Instant Karma’s Going To Get Them

By Jonah Keri


The Montreal McGaffigans may have used up all its good luck for the entire 2006 BrassWorld season in its April series against the visiting Virginia Patriots.


The two teams appeared evenly matched on paper, with deep starting rotations and ample power hitting the hallmark of each squad. But a series of fortuitous, at times fluky plays propelled Montreal to an unlikely three-game sweep over the formidable Patriots.


Game 1 saw McGaffigans fifth starter Bronson Arroyo opposing Derek Lowe. Montreal jumped out to a quick 2-0 lead, then watched as Arroyo held Virginia scoreless for four innings. But the loaded Patriots lineup struck for three runs in the top of the 5th. Lowe led off the inning with a double, then moved to third on a balk. Kenny Lofton cashed Lowe in with a groundout, narrowing the margin to 2-1. The big Virginia bats then awakened with two outs, as Gary Sheffield and Milton Bradley blasted back-to-back homers. Arroyo wiggled out of the inning, but not before Virginia had taken a 3-2 lead.


The McGaffigans started the 5th in uninspiring fashion, sandwiching an Adam Dunn walk between a Dave Roberts groundout and a prodigious whiff by Tony Clark. A Jhonny Peralta single put two men on with two outs. Virginia summoned lefty Eric DuBose to face Orlando Palmeiro with two outs. Montreal countered with Frank Thomas as a pinch-hitter. Thomas drew a walk, loading the bases for Jorge Posada. Already 0-for-1 top that point in the game, Posada was homerless, with a batting average below the Mendoza Line, entering the series. A poor clutch hitter, he appeared overmatched in a key bases-loaded situation.


Posada promptly smashed a grand-slam to deep left-center, launching Montreal to a 6-3 lead. The margin would hold up the rest of the game, giving the McGaffigans a Game 1 win.


Game 2 figured to be a classic pitcher’s duel, with Pedro Martinez taking the hill for Virginia, Roger Clemens for Montreal. The two aces lived up to their billing in the early innings, both holding the other team hitless through four frames. Former Astros teammate Jason Lane then led off the top of the 5th with a nasty surprise for Clemens—a bomb to left field that made it 1-0 Patriots. Martinez responded by striking out the side in the bottom of the 5th, giving him eight Ks to that point and marking the second time he’d struck out the side in the game.


Montreal finally got its first hit of the game—and its first run—in the 6th, as a Dave Roberts double cashed Luis Castillo from second base. Both Clemens and Martinez would get through the 7th inning unscathed. Both teams were forced to pull their aces for pinch-hitters in key spots, but their numbers still left a mark: 7 IP, 2 H, 1 R, 5 BB, 11 K for Martinez, 7 IP, 1 H, 1 R, 0 BB, 6 K for Clemens.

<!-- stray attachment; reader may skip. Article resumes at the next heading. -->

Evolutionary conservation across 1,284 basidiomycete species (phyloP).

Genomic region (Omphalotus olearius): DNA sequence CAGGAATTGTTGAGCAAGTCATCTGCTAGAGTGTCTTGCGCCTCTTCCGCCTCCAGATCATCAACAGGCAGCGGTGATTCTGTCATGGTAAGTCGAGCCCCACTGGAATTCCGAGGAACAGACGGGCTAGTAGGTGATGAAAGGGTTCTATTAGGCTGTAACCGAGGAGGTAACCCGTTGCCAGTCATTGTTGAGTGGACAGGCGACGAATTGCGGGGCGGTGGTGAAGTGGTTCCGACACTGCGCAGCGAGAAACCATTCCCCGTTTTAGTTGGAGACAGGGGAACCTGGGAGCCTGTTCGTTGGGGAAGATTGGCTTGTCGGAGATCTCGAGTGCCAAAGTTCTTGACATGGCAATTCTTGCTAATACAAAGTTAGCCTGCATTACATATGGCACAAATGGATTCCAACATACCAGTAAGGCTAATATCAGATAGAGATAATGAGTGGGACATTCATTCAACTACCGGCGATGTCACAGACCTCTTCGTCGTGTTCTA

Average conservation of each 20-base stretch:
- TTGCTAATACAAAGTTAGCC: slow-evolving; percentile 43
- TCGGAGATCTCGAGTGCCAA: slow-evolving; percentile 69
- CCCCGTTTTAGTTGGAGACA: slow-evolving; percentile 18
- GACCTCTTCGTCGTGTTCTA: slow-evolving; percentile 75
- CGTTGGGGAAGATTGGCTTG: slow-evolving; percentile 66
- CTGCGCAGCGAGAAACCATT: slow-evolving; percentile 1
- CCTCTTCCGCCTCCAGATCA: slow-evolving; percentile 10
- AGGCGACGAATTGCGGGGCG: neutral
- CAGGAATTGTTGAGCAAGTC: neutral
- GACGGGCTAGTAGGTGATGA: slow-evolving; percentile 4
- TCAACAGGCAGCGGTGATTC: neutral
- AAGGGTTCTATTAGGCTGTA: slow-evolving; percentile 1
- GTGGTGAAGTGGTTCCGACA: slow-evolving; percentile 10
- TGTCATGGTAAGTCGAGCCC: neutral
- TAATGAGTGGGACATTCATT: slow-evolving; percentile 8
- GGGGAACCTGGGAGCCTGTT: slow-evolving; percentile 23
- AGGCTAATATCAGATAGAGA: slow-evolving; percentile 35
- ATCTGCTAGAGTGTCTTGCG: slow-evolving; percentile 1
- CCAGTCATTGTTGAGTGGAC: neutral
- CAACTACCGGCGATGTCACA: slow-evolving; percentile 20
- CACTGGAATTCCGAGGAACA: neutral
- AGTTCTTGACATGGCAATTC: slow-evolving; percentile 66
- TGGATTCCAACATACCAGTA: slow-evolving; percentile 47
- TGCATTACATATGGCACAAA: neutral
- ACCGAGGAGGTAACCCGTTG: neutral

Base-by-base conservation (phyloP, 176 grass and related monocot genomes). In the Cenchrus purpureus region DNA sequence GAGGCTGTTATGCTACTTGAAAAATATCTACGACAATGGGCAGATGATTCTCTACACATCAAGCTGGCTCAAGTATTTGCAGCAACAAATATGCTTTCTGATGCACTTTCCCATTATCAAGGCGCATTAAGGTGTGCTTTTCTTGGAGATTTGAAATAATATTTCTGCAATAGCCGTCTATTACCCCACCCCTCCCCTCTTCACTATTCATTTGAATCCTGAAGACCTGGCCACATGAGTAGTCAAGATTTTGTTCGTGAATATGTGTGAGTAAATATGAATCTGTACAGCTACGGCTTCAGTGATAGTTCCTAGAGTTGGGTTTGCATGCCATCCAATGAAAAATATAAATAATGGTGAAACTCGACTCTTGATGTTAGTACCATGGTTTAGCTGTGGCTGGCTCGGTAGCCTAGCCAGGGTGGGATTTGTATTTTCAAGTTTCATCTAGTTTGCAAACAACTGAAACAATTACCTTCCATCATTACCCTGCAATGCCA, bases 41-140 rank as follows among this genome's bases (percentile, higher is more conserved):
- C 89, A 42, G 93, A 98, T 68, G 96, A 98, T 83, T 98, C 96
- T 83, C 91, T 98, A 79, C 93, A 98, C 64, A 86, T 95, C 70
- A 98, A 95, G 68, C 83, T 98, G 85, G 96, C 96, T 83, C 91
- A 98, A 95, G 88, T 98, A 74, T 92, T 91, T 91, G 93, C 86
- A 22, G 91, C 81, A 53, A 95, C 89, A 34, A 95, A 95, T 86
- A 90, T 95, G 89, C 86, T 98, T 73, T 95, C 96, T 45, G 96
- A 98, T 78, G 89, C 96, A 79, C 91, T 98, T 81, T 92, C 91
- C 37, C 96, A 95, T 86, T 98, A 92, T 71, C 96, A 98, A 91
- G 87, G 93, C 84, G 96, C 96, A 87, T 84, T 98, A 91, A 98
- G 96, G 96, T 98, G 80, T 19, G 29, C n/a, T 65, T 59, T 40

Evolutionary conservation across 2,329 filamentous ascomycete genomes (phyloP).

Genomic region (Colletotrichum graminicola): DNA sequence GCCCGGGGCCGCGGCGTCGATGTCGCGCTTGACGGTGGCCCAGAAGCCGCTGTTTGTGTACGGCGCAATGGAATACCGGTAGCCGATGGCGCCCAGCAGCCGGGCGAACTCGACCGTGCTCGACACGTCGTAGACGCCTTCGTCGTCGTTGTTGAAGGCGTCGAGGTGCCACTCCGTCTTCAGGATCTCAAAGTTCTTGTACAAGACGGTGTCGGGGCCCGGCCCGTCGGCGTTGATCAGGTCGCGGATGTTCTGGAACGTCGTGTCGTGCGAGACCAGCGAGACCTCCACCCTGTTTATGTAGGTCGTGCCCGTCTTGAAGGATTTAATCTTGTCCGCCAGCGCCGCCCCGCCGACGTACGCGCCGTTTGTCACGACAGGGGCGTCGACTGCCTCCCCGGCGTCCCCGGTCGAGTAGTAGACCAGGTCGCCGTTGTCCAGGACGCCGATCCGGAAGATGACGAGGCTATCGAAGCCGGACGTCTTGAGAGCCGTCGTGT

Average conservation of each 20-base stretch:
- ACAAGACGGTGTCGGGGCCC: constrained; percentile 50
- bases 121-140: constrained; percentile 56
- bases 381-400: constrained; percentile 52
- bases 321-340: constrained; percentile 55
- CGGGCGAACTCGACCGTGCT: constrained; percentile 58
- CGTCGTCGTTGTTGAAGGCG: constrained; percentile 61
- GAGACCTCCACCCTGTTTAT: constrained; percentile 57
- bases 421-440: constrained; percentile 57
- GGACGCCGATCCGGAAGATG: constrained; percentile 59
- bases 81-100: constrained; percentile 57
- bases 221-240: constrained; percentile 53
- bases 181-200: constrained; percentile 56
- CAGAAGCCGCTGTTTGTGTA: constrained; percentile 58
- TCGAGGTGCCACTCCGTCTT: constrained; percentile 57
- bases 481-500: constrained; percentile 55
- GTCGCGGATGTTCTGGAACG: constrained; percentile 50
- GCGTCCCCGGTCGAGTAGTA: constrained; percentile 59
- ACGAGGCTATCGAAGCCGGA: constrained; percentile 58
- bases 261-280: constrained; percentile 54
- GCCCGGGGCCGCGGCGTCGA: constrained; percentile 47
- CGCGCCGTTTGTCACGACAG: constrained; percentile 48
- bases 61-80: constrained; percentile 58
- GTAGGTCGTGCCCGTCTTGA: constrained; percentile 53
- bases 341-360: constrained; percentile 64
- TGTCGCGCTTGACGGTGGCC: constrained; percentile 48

In an unusual move, Montreal went with closer Derrick Turnbow in the top of the 8th, hoping to hold Virginia down and set the table for a late McGaffigans rally. The move immediately blew up in Montreal’s face, as Paul Konerko took Turnbow deep, making it 2-1 Virginia. The Patriots held the McGaffigans scoreless in the bottom of the 8th, setting the stage for a Virginia win and a tie to the series. But the McGaffigans had other ideas. Consecutive singles by Emil Brown, Thomas and Castillo tied the score at 2-2, and the teams were bound for extra innings.


Virginia finally looked ready to bang the nail into Montreal’s coffin in the 10th. Lane led off the inning with a double. Konerko then smoked a long homer over the center-field wall, his second bomb of the game. With Virginia up 4-2, closer Todd Jones looked poised to slam the door. The McGaffigans had the meat of their order coming up. But a Dunn strikeout left Virginia just two outs from knotting the series at 1. Vladimir Guerrero then smacked a sharp single. Clark stepped to the plate. Like Posada, he was in the midst of a nasty cold spell, and was 0-for-4 for the game to that point. But the Montreal first baseman responded, belting a two-run homer that tied the game in the McGaffigans’ potential last at-bat for the second straight inning.